${\left\{{f}_{n,j}^{L}\right\}}_{j\in {\mathcal{Z}}^{+}},\text{ }{f}_{n,0}^{L}\left(x,y\right)={\Phi }_{n}^{L}\left(x,y\right)\text{ }\text{ }\text{and}\text{ }\text{ }{f}_{n,j}^{L}={\stackrel{^}{p}}_{x}^{j}{\Phi }_{n}^{L}$ (12)

and

${\left\{{f}_{n,j}^{S}\right\}}_{j\in {Z}^{+}},\text{ }{f}_{n,0}^{S}\left(x,y\right)={\Phi }_{n}^{S}\left(x,y\right)\text{ }\text{ }\text{and}\text{ }\text{ }{f}_{n,j}^{S}={\stackrel{^}{L}}_{z}^{j}{\Phi }_{n}^{S}.$ (13)

It is easy to see, for example, from (4) and (6) that $〈{f}_{n}^{0}|{f}_{n}^{1}〉\overline{)\sim }{\delta }_{0,1}$. Therefore, the set defined by (12) is non orthogonal, and the same happens with the set (13). Of course, the general solution of the Schödinger’s equation ( $i\hslash \partial \Psi /\partial t=\stackrel{^}{H}\Psi$ ) for this problem should be written for the Landau’s gauge (ignoring the z-variable) as

${\Psi }^{L}\left(x,y,t\right)=\underset{n,j=0}{\overset{\infty }{\sum }}\text{ }\text{ }{C}_{n,j}^{L}{f}_{n,j}^{L}\left(x,y\right){\text{e}}^{-i{E}_{n}t/\hslash }$ (14)

and for the symmetric gauge as

${\Psi }^{S}\left(x,y,t\right)=\underset{n,j=0}{\overset{\infty }{\sum }}\text{ }\text{ }{C}_{n,j}^{S}{f}_{n,j}^{S}\left(x,y\right){\text{e}}^{-i{E}_{n}t/\hslash },$ (15)

being ${C}_{n,j}^{L}$ and ${C}_{n,j}^{S}$ constant, and ${E}_{n}$ is the Landau’s levels (2).

Now, from the result (11) and the expression (12) it is not difficult to see that one has the following relation

${f}_{n}^{j+1}=m{\omega }_{c}\left(\hslash j{f}_{n}^{j-1}+\left(ix-y\right){f}_{n}^{j}\right)-i\sqrt{2nm{\omega }_{c}\hslash }{f}_{n-1}^{j},\text{ }j\ge 0,$ (16)

and

$\stackrel{^}{H}{f}_{n}^{j+1}={E}_{n}{f}_{n}^{j+1}+m{\omega }_{c}\left(\hslash j{f}_{n}^{j-1}+ix{f}_{n}^{j}+\frac{i}{m{\omega }_{c}}{\stackrel{^}{p}}_{y}{f}_{n}^{j}\right).$ (17)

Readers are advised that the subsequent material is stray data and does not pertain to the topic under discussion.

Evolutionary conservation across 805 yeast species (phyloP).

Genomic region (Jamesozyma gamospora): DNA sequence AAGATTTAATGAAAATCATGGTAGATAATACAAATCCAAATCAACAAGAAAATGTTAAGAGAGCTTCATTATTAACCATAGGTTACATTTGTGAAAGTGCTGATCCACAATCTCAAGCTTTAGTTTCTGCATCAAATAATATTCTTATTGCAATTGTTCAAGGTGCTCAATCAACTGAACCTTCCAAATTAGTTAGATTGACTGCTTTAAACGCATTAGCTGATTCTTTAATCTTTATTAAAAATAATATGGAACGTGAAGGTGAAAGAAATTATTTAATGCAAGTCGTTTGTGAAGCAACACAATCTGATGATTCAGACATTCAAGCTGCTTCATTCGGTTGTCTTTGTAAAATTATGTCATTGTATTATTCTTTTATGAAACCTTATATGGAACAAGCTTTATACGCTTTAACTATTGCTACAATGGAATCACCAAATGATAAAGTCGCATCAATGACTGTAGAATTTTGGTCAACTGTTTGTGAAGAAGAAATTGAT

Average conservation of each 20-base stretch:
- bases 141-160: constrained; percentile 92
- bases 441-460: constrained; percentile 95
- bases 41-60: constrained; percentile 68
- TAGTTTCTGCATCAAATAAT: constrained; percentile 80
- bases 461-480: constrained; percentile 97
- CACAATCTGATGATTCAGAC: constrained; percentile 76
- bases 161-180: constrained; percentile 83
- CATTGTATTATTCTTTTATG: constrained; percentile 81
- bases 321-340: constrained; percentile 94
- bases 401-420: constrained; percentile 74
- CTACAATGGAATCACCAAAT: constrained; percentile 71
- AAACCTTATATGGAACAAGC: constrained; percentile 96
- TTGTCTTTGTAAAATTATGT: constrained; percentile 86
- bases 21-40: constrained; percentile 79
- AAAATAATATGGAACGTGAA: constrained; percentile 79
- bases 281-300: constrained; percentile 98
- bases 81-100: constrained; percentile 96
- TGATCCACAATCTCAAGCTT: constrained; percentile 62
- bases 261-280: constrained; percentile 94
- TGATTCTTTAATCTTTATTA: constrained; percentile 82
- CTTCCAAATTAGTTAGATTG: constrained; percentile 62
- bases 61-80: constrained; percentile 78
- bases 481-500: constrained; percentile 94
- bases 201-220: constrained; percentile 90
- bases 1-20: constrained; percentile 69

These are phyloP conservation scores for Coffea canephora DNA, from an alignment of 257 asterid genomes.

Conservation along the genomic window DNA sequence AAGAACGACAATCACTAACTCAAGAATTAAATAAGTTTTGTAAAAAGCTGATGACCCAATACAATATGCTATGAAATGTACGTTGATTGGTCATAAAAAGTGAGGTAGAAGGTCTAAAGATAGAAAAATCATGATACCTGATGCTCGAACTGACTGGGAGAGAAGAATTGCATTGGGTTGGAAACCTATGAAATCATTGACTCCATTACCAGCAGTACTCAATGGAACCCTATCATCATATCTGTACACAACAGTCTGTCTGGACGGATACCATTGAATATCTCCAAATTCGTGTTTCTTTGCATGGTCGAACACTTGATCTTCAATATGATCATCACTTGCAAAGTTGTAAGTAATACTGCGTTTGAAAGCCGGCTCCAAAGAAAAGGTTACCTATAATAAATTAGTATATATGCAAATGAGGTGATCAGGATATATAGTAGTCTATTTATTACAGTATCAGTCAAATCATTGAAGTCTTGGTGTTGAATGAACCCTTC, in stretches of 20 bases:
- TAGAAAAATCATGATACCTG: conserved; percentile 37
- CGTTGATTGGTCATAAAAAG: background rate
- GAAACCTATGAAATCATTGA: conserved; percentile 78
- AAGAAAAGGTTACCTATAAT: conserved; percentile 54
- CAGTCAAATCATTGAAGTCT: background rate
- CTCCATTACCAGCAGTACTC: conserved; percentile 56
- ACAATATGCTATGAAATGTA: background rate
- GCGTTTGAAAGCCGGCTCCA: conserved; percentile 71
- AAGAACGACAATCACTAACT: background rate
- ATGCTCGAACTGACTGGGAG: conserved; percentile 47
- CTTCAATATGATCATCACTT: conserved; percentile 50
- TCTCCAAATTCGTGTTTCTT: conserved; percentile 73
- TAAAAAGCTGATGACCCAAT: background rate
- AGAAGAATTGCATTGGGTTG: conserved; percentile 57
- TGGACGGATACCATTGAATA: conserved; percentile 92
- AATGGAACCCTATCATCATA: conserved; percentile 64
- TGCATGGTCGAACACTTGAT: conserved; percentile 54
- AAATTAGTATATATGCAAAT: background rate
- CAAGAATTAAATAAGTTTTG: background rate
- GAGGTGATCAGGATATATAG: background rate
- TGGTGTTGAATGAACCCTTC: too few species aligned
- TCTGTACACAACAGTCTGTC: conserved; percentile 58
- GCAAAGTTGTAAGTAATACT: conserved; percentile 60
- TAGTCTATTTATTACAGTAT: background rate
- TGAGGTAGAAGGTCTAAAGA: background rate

Thus, from the result (11), one must have that

$\hslash j{f}_{n}^{j-1}+ix{f}_{n}^{j}+\frac{i}{m{\omega }_{c}}{\stackrel{^}{p}}_{y}{f}_{n}^{j}=0,$ (18)

which it is not difficult to check it directly.

Similarly, from (5) and (7), one can get

${f}_{n}^{j+1}=\hslash \lambda {z}^{*}\underset{m=0}{\overset{j}{\sum }}\text{ }\text{ }{c}_{m}^{j}{f}_{n}^{m}+\hslash \sqrt{2\alpha n}z\underset{m=0}{\overset{j}{\sum }}\text{ }\text{ }{d}_{m}^{j}{f}_{n-1}^{m},$ (19)

where one has defined the constants ${c}_{m}^{j}$ and ${d}_{m}^{j}$ as ${c}_{m}^{j}=\left(\begin{array}{c}j\\ m\end{array}\right){\left(-\hslash \right)}^{j-m}$ and ${d}_{m}^{j}=\left(\begin{array}{c}j\\ m\end{array}\right){\hslash }^{j-m}$, being $\left(\begin{array}{c}j\\ m\end{array}\right)=j!/m!\left(j-m\right)!$ the binomial coefficient. In addition, one has the following action

$\begin{array}{c}\stackrel{^}{H}{f}_{n}^{j+1}={E}_{n}{f}_{n}^{j+1}-\frac{2{\hslash }^{2}}{m}\underset{m=0}{\overset{j}{\sum }}\left({c}_{m}^{j}\hslash \lambda {\partial }_{z}{f}_{n}^{m}+{c}_{m}^{j}\alpha \hslash \lambda {z}^{*}{f}_{n}^{m}+{d}_{m}^{j}\hslash \sqrt{2\alpha n}{\partial }_{{z}^{*}}{f}_{n-1}^{m}\\ \text{\hspace{0.17em}}\text{ }+{d}_{m}^{j}\alpha \hslash z\sqrt{2\alpha n}{f}_{n-1}^{m}\right).\end{array}$ (20)

Then, using (11), it follows that

$\underset{m=0}{\overset{j}{\sum }}\left({c}_{m}^{j}\hslash \lambda {\partial }_{z}{f}_{n}^{m}+{c}_{m}^{j}\alpha \hslash \lambda {z}^{*}{f}_{n}^{m}+{d}_{m}^{j}\hslash \sqrt{2\alpha n}{\partial }_{{z}^{*}}{f}_{n-1}^{m}+{d}_{m}^{j}\alpha \hslash z\sqrt{2\alpha n}{f}_{n-1}^{m}\right)=0,$ (21)

which it is also not difficult to verify directly.

3. Conclusion

Due to previous results (6), (7), (8) and (9), obtained in [8], and the Prop. 1, we must conclude that the Landau’s levels are numerably degenerated. This degeneration may have important consequences in the quantum dynamics of the quantum Hall Effect and topological insulators.

Conflicts of Interest

The authors declare no conflicts of interest regarding the publication of this paper.